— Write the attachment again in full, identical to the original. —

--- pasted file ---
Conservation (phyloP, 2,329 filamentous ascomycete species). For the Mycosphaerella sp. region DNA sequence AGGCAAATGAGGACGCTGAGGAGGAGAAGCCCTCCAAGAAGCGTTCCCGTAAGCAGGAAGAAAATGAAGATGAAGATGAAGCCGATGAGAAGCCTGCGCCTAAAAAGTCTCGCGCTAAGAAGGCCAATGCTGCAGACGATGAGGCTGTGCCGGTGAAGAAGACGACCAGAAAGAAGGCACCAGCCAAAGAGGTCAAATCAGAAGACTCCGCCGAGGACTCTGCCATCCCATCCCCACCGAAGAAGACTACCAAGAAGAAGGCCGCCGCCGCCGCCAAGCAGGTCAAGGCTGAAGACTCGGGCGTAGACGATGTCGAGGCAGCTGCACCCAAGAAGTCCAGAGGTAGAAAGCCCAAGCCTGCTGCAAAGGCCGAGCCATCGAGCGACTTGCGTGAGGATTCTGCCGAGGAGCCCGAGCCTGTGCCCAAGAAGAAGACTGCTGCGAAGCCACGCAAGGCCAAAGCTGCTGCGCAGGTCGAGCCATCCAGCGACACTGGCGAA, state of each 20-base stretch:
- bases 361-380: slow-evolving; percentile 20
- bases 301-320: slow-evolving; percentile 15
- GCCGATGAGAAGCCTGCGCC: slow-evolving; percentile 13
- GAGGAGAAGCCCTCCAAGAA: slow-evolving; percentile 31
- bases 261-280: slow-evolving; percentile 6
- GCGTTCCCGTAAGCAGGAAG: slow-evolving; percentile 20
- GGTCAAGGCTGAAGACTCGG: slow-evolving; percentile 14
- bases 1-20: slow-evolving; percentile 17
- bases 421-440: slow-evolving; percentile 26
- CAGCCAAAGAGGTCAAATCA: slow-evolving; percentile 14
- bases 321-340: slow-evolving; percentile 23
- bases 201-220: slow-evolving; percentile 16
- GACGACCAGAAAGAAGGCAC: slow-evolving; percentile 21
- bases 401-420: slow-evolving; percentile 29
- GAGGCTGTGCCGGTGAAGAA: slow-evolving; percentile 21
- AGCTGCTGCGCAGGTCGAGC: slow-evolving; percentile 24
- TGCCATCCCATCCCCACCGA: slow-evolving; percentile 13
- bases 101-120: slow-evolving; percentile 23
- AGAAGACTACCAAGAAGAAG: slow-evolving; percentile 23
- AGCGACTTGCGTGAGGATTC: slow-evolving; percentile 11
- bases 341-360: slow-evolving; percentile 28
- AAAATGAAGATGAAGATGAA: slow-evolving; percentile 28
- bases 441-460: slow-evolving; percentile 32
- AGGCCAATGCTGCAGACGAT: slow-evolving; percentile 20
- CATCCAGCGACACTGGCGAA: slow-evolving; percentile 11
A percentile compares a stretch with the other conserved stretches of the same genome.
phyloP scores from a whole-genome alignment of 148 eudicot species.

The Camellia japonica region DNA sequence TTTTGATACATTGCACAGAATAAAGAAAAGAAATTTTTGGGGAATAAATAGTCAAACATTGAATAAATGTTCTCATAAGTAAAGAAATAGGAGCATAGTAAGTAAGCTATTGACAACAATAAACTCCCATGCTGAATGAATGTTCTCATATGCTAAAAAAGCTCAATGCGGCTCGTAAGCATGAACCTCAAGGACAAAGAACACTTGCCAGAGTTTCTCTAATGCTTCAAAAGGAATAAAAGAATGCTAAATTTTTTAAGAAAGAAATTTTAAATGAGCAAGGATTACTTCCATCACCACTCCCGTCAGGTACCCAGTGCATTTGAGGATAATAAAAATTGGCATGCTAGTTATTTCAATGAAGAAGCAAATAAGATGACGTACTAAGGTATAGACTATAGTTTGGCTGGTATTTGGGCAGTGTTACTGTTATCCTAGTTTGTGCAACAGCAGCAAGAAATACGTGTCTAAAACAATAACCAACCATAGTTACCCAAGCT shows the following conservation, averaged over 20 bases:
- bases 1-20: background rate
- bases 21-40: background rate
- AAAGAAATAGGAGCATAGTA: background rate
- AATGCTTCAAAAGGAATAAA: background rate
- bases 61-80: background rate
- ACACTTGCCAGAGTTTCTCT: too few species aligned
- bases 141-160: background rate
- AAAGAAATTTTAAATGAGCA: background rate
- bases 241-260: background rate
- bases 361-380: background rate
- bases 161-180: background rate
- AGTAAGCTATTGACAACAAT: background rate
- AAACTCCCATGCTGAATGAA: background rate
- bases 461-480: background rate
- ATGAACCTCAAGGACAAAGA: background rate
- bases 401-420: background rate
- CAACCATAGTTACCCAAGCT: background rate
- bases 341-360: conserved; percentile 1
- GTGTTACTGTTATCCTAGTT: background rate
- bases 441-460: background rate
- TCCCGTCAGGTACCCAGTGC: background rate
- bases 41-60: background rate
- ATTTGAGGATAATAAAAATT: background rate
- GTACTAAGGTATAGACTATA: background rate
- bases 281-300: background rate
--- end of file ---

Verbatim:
Conservation (phyloP, 2,329 filamentous ascomycete species). For the Mycosphaerella sp. region DNA sequence AGGCAAATGAGGACGCTGAGGAGGAGAAGCCCTCCAAGAAGCGTTCCCGTAAGCAGGAAGAAAATGAAGATGAAGATGAAGCCGATGAGAAGCCTGCGCCTAAAAAGTCTCGCGCTAAGAAGGCCAATGCTGCAGACGATGAGGCTGTGCCGGTGAAGAAGACGACCAGAAAGAAGGCACCAGCCAAAGAGGTCAAATCAGAAGACTCCGCCGAGGACTCTGCCATCCCATCCCCACCGAAGAAGACTACCAAGAAGAAGGCCGCCGCCGCCGCCAAGCAGGTCAAGGCTGAAGACTCGGGCGTAGACGATGTCGAGGCAGCTGCACCCAAGAAGTCCAGAGGTAGAAAGCCCAAGCCTGCTGCAAAGGCCGAGCCATCGAGCGACTTGCGTGAGGATTCTGCCGAGGAGCCCGAGCCTGTGCCCAAGAAGAAGACTGCTGCGAAGCCACGCAAGGCCAAAGCTGCTGCGCAGGTCGAGCCATCCAGCGACACTGGCGAA, state of each 20-base stretch:
- bases 361-380: slow-evolving; percentile 20
- bases 301-320: slow-evolving; percentile 15
- GCCGATGAGAAGCCTGCGCC: slow-evolving; percentile 13
- GAGGAGAAGCCCTCCAAGAA: slow-evolving; percentile 31
- bases 261-280: slow-evolving; percentile 6
- GCGTTCCCGTAAGCAGGAAG: slow-evolving; percentile 20
- GGTCAAGGCTGAAGACTCGG: slow-evolving; percentile 14
- bases 1-20: slow-evolving; percentile 17
- bases 421-440: slow-evolving; percentile 26
- CAGCCAAAGAGGTCAAATCA: slow-evolving; percentile 14
- bases 321-340: slow-evolving; percentile 23
- bases 201-220: slow-evolving; percentile 16
- GACGACCAGAAAGAAGGCAC: slow-evolving; percentile 21
- bases 401-420: slow-evolving; percentile 29
- GAGGCTGTGCCGGTGAAGAA: slow-evolving; percentile 21
- AGCTGCTGCGCAGGTCGAGC: slow-evolving; percentile 24
- TGCCATCCCATCCCCACCGA: slow-evolving; percentile 13
- bases 101-120: slow-evolving; percentile 23
- AGAAGACTACCAAGAAGAAG: slow-evolving; percentile 23
- AGCGACTTGCGTGAGGATTC: slow-evolving; percentile 11
- bases 341-360: slow-evolving; percentile 28
- AAAATGAAGATGAAGATGAA: slow-evolving; percentile 28
- bases 441-460: slow-evolving; percentile 32
- AGGCCAATGCTGCAGACGAT: slow-evolving; percentile 20
- CATCCAGCGACACTGGCGAA: slow-evolving; percentile 11
A percentile compares a stretch with the other conserved stretches of the same genome.
phyloP scores from a whole-genome alignment of 148 eudicot species.

The Camellia japonica region DNA sequence TTTTGATACATTGCACAGAATAAAGAAAAGAAATTTTTGGGGAATAAATAGTCAAACATTGAATAAATGTTCTCATAAGTAAAGAAATAGGAGCATAGTAAGTAAGCTATTGACAACAATAAACTCCCATGCTGAATGAATGTTCTCATATGCTAAAAAAGCTCAATGCGGCTCGTAAGCATGAACCTCAAGGACAAAGAACACTTGCCAGAGTTTCTCTAATGCTTCAAAAGGAATAAAAGAATGCTAAATTTTTTAAGAAAGAAATTTTAAATGAGCAAGGATTACTTCCATCACCACTCCCGTCAGGTACCCAGTGCATTTGAGGATAATAAAAATTGGCATGCTAGTTATTTCAATGAAGAAGCAAATAAGATGACGTACTAAGGTATAGACTATAGTTTGGCTGGTATTTGGGCAGTGTTACTGTTATCCTAGTTTGTGCAACAGCAGCAAGAAATACGTGTCTAAAACAATAACCAACCATAGTTACCCAAGCT shows the following conservation, averaged over 20 bases:
- bases 1-20: background rate
- bases 21-40: background rate
- AAAGAAATAGGAGCATAGTA: background rate
- AATGCTTCAAAAGGAATAAA: background rate
- bases 61-80: background rate
- ACACTTGCCAGAGTTTCTCT: too few species aligned
- bases 141-160: background rate
- AAAGAAATTTTAAATGAGCA: background rate
- bases 241-260: background rate
- bases 361-380: background rate
- bases 161-180: background rate
- AGTAAGCTATTGACAACAAT: background rate
- AAACTCCCATGCTGAATGAA: background rate
- bases 461-480: background rate
- ATGAACCTCAAGGACAAAGA: background rate
- bases 401-420: background rate
- CAACCATAGTTACCCAAGCT: background rate
- bases 341-360: conserved; percentile 1
- GTGTTACTGTTATCCTAGTT: background rate
- bases 441-460: background rate
- TCCCGTCAGGTACCCAGTGC: background rate
- bases 41-60: background rate
- ATTTGAGGATAATAAAAATT: background rate
- GTACTAAGGTATAGACTATA: background rate
- bases 281-300: background rate